After the Telluride Film Festival premiere of his latest film, I had the opportunity to sit down and interview director Mark Romanek for a long-form interview. It was a collaboration between Alex from FirstShowing and myself, which explains how we were able to get so much time with the filmmaker.
Mark Romanek is one of the best music video directors to come out of the 1990’s. His videos have included Nine Inch Nails’ “Closer”, “Scream” – Michael Jackson’s grammy award winning collaboration with sister Janet Jackson (at $7 million, one of the most expensive music video ever made), Janet Jackson’s “Got ‘Til It’s Gone”, Johnny Cash’s gut-wrenching cover of Nine Inch Nails’ “Hurt”, En Vogue’s “Free Your Mind”, Lenny Kravitz’s “Are You Gonna Go My Way”, Beck’s “Devil’s Haircut”, Jay-Z’s “99 Problems” and Fiona Apple’s “Criminal”. His 2002 feature film One Hour Photo is probably best known for Robin Williams’ dramatic turn. While the film is beloved by cinephiles, it pretty much went under the radar of mainstream audiences. It did however gain Romanek a lot of the respect in the movie industry. His follow-up, a big screen adaptation of Kazuo Ishiguro‘s novel Never Let Me Go, premiered at the 37th Telluride Film Festival. The book was named one of TIME’s 100 Best Novels (from 1923 to the Present), featured on many top ten books of 2005 lists, and a finalist in the National Book Critic Circle Award.
After the jump is part one of the chat, where we talk about the director’s influences, how he became a music video director, his long journey back to feature filmmaking, and what it took to create his latest movie, Never Let Me Go.
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When Michel Gondry was hired to direct Seth Rogen and Jay Chou in The Green Hornet (based on Rogen and Evan Goldberg‘s script) it seemed like a weird move. No matter that Gondry had once been part of a previous Green Hornet development team that fell apart. He just doesn’t seem like the superhero/action movie sort of guy. Even if the take is not quite standard.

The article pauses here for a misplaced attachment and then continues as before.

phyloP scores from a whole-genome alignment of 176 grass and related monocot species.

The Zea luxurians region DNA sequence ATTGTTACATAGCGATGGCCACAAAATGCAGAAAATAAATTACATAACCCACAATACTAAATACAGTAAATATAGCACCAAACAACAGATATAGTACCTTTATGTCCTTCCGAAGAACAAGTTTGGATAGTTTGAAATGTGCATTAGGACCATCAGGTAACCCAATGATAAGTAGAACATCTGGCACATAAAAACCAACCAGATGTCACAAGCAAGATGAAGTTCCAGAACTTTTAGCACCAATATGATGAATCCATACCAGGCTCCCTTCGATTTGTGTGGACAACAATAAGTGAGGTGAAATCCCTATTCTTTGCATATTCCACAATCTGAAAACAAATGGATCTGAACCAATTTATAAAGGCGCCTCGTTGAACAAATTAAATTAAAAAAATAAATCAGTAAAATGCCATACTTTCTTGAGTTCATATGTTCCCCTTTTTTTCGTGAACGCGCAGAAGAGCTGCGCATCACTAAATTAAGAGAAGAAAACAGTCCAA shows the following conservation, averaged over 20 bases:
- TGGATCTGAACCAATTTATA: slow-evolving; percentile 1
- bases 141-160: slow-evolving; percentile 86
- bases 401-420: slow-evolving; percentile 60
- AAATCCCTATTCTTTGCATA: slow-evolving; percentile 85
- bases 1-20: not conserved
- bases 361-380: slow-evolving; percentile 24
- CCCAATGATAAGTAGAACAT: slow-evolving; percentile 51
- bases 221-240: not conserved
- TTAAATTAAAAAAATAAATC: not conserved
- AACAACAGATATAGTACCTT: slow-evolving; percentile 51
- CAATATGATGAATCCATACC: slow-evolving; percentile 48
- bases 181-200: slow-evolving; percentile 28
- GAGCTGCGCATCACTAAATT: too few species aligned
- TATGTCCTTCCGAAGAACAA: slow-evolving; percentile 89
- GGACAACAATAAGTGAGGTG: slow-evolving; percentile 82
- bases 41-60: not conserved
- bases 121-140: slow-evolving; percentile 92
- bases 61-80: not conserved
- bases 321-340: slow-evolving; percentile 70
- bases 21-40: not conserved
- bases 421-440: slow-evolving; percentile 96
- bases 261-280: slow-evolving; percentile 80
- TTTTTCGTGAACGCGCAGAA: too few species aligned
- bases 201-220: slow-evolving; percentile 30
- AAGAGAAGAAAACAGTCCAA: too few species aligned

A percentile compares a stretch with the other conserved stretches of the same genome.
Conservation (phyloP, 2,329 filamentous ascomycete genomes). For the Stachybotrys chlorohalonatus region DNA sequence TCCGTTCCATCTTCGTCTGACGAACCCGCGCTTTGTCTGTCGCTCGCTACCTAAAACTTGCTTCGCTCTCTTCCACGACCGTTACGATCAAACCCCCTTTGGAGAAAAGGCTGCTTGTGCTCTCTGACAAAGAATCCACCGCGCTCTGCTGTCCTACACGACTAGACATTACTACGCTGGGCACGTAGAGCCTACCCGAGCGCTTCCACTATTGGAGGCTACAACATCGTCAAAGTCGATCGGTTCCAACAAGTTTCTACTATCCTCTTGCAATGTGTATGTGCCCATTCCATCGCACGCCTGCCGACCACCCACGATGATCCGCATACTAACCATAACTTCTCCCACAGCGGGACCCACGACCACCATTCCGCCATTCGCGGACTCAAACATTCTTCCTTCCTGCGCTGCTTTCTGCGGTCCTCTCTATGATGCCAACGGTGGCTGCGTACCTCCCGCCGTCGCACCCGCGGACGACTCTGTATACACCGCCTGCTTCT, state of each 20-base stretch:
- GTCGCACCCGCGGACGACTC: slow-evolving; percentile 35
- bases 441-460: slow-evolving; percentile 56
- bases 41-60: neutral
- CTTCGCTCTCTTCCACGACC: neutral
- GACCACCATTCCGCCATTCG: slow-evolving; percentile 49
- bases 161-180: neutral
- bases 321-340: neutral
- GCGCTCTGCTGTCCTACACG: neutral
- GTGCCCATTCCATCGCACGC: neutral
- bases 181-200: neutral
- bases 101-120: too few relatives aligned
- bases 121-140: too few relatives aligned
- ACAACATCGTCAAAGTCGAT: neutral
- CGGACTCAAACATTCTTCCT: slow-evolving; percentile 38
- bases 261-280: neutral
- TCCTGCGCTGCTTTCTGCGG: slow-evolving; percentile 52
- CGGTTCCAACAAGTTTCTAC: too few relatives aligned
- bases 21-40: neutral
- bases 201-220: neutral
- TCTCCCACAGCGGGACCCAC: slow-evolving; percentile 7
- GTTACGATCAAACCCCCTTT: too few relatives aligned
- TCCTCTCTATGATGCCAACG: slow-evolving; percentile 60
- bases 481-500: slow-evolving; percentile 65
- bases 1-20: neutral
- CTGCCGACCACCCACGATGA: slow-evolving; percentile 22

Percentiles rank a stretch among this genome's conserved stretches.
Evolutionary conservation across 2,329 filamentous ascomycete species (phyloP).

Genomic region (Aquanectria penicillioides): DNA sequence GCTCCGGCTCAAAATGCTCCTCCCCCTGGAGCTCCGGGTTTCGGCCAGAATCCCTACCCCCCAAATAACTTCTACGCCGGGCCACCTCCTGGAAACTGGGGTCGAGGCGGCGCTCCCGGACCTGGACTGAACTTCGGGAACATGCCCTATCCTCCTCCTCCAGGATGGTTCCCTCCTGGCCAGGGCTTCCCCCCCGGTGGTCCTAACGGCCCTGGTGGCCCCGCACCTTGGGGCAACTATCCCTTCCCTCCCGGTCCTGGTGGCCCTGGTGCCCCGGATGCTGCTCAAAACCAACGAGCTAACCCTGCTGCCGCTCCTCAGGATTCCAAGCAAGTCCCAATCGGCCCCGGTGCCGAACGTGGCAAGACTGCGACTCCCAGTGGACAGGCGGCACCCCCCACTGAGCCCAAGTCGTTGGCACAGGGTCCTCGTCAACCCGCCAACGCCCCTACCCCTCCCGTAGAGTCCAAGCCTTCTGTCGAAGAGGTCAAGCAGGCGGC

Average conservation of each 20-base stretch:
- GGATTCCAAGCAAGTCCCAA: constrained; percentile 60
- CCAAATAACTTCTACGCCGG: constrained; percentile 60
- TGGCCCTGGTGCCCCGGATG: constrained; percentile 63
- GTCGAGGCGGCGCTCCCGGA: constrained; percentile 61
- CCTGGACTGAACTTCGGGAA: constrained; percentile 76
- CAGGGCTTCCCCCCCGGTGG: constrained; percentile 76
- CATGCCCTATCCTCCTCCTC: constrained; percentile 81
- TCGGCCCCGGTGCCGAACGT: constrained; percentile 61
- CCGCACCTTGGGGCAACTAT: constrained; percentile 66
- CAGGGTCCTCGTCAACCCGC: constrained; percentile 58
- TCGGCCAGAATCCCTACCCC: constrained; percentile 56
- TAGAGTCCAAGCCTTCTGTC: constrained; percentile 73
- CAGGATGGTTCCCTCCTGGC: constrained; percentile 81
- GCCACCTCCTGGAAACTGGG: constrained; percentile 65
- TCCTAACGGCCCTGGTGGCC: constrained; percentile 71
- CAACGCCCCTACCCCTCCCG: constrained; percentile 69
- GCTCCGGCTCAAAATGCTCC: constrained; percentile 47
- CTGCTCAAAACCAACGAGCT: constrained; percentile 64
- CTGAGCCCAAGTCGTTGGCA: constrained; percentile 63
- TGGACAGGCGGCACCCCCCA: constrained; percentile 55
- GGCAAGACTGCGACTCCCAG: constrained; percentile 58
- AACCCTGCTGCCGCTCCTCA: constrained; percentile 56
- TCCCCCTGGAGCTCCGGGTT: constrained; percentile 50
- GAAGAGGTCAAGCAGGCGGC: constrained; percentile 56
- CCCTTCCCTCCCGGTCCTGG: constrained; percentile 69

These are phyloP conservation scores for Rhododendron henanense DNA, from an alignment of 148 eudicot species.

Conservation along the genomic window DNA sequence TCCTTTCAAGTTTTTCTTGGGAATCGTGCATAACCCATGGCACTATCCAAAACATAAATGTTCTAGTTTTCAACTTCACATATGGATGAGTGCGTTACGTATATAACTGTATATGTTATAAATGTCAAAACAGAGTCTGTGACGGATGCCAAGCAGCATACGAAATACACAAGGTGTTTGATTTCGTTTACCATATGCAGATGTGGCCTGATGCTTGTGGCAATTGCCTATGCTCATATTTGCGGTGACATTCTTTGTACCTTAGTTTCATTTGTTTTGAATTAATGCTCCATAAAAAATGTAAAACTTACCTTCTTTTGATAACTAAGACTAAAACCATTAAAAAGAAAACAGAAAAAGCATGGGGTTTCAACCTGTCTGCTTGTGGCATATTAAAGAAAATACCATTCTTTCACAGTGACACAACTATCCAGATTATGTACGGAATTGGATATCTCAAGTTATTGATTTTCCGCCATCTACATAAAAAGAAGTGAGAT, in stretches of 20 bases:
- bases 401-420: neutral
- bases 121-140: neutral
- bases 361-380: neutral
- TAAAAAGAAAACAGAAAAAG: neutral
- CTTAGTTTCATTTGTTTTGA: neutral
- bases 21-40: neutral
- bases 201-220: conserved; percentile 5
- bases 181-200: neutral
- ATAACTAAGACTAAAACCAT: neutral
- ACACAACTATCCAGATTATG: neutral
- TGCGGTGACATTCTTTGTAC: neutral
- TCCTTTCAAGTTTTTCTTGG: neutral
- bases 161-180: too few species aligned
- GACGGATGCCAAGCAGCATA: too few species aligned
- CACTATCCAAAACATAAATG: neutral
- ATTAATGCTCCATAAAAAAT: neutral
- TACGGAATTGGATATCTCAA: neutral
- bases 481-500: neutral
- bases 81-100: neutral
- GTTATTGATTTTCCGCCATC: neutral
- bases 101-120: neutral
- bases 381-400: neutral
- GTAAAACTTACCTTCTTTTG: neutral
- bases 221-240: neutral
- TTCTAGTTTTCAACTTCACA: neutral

Or, to be pointed: how will Gondry handle the action? The film’s full trailer shows off some of his approach, especially in the stylized shots of Jay Chou fighting as Kato. Gondry has recently described his ideas for shooting action, and they sound as if he’s trying to play with the action in slightly different ways than usual. Read More »
Sony Pictures has released the first movie trailer for Michel Gondry‘s big screen adaptation of The Green Hornet starring Seth Rogen, Cameron Diaz, Jay Chou, Christoph Waltz and Michael Pena.. The comedy tone of the project might come as a surprise to most, and the big action shots seem unlike anything Gondry has ever produced. Honestly, I’m shocked at how normal and rather generic this film looks, especially considering Gondry’s involvement. Watch the trailer right now embedded after the jump. Please leave your thoughts in the comments below.